An Afternoon at the Zoo contains examples of the following tropes.

  • All There in the Manual: According to the companion prequel story Susan's Sticky Situation, The World-Famous Budget Zoo is an establishment that is despised by the National Association of Zoos and Aquariums, steals animals from reputable zoos, and lacks any functioning utilities. It's also stated that the zoo's general manager has a brother on the local city council, making that the only reason that the zoo has stayed open.
  • Animal Superheroes: Sort of. The chimp family possesses the ability to use the power of imagination to switch places with the Rude Family. Canonically, this is the extent of their powers.
  • Animals Lack Attributes: The Chimp Dad and Chimp Mom lack the primary and secondary sex characteristics of chimpanzees, making them look identical, outside of their different fur colors.
  • Beware the Nice Ones: For tormenting them, the Chimpanzees use their powers to switch places with the Rude Family, locking them into the cage.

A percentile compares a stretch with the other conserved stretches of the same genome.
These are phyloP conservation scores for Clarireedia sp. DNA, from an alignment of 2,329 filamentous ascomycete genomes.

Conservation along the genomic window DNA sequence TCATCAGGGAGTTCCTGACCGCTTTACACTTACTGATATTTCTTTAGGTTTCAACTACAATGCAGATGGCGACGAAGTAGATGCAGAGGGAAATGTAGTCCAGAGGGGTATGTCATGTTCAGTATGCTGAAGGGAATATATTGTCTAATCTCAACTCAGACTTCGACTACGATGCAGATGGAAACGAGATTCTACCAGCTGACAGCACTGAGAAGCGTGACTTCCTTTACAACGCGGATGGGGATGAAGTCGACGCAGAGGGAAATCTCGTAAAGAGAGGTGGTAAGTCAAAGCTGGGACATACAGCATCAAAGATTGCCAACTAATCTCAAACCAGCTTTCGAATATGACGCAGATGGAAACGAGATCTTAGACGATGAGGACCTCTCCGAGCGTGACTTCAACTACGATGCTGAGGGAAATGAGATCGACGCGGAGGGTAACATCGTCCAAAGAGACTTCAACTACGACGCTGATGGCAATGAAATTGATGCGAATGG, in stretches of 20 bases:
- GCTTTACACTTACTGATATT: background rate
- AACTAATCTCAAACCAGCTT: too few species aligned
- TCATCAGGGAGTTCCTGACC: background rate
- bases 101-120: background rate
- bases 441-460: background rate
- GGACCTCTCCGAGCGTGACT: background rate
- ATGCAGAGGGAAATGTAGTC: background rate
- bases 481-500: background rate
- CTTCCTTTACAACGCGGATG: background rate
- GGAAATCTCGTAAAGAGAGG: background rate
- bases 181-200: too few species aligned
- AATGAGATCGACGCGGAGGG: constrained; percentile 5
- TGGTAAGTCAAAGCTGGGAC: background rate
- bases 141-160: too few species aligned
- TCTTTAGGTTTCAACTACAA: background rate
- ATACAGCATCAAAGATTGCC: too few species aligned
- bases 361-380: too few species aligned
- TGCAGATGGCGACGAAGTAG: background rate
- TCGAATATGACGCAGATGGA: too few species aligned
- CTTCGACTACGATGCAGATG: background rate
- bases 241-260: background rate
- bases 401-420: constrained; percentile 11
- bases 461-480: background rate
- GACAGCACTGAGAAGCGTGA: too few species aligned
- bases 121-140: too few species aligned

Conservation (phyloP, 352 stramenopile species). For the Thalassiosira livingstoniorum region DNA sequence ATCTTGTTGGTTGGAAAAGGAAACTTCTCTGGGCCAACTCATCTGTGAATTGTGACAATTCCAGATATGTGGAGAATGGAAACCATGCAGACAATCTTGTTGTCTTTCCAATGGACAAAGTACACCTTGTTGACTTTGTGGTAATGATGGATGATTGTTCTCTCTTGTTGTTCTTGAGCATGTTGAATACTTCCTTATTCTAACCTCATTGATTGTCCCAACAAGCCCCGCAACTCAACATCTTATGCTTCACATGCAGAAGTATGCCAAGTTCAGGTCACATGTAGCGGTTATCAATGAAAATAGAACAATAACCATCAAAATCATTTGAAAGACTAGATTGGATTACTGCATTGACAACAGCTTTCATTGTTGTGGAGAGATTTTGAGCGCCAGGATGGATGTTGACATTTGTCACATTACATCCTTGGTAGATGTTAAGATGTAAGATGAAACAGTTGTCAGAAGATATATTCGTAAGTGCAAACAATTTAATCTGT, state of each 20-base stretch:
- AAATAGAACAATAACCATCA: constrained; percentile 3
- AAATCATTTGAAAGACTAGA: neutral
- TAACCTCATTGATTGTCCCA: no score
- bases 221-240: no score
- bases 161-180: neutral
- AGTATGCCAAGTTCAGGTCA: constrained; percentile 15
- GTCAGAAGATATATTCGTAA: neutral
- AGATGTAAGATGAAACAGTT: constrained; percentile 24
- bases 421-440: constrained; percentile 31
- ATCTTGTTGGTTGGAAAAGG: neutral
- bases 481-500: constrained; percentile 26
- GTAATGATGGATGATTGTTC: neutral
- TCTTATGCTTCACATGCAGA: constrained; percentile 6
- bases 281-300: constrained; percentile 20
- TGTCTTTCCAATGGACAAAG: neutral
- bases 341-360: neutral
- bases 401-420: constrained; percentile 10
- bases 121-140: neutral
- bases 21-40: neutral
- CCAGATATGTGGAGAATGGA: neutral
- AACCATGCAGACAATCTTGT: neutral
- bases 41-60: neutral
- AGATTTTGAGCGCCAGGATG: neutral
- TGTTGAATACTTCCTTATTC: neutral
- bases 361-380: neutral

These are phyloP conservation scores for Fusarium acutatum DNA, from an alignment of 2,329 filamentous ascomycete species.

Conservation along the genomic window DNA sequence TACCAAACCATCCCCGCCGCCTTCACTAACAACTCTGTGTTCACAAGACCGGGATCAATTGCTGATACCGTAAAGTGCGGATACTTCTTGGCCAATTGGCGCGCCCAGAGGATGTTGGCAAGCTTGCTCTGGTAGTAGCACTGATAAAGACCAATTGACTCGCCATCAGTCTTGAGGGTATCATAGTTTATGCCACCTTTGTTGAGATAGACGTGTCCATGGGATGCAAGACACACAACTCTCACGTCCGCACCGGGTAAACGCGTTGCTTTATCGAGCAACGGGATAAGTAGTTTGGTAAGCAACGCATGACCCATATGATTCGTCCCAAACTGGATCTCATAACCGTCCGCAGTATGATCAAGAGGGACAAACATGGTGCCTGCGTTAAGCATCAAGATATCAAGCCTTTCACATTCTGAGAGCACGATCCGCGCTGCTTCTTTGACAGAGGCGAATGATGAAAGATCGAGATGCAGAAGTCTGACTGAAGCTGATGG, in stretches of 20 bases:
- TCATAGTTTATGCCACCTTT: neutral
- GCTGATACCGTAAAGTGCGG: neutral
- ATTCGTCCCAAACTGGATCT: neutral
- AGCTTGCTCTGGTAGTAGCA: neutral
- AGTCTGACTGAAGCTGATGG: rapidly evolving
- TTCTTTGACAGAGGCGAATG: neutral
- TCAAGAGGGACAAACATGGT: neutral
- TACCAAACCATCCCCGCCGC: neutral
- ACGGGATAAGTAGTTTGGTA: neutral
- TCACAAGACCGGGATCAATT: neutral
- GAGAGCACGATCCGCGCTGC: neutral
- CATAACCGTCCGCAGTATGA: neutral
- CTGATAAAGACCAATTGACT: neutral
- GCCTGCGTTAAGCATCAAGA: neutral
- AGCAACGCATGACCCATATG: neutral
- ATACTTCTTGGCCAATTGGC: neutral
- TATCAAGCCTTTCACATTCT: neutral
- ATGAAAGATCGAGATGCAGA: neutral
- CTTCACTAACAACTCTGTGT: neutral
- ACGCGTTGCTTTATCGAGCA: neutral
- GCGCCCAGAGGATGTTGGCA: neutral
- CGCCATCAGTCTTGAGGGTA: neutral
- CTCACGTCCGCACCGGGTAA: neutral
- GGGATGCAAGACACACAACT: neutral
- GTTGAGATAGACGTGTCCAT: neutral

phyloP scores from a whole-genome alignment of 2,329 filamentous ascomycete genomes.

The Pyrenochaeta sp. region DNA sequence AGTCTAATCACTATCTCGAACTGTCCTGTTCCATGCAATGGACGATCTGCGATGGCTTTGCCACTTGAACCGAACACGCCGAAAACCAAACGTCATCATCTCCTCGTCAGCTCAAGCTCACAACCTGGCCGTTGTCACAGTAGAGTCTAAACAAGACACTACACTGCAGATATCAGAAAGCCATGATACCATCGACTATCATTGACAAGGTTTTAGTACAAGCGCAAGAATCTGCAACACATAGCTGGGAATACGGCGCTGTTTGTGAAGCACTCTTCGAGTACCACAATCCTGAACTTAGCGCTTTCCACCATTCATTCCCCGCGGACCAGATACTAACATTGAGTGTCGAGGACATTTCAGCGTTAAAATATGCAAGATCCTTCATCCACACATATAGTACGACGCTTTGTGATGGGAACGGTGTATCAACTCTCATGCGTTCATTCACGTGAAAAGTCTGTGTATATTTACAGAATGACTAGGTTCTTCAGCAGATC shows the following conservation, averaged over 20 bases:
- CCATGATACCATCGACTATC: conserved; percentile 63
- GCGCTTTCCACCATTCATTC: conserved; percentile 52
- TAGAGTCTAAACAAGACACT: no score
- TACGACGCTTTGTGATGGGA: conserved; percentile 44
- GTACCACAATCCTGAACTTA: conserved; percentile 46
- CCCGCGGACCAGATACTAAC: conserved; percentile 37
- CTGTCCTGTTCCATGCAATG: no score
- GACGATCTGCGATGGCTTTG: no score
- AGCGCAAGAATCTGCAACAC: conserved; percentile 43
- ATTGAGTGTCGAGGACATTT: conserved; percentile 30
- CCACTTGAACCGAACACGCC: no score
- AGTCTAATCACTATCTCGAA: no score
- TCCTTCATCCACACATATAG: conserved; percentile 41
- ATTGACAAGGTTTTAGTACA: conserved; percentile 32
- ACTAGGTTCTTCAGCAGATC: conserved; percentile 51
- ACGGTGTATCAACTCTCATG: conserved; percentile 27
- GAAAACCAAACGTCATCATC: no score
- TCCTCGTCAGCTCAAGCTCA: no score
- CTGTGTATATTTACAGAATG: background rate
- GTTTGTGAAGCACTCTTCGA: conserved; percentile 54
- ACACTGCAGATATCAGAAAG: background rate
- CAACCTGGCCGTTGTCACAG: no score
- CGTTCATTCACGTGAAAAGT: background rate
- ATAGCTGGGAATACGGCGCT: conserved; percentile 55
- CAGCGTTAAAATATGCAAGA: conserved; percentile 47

• Disproportionate Retribution: The chimpanzees punish the cookie-throwing by using their imagination powers to free themselves and lock the Rude Family in the cage.
  • Everything's Better with Monkeys: Actually, chimpanzees in this case, which aren't actually monkeys, but the principle remains the same.
  • Food Slap: The Rude Dad (Tom Hilgome) throws a cookie at the baby chimpanzee.
  • Hilarity in Zoos: The Rude Family sets themselves up for some real shenanigans when they mock the chimpanzees.
  • Humans Are the Real Monsters: Parodied with the Rude Family, which are a group of slobbery, cruel, and disrespectful humans made into over-the-top caricatures.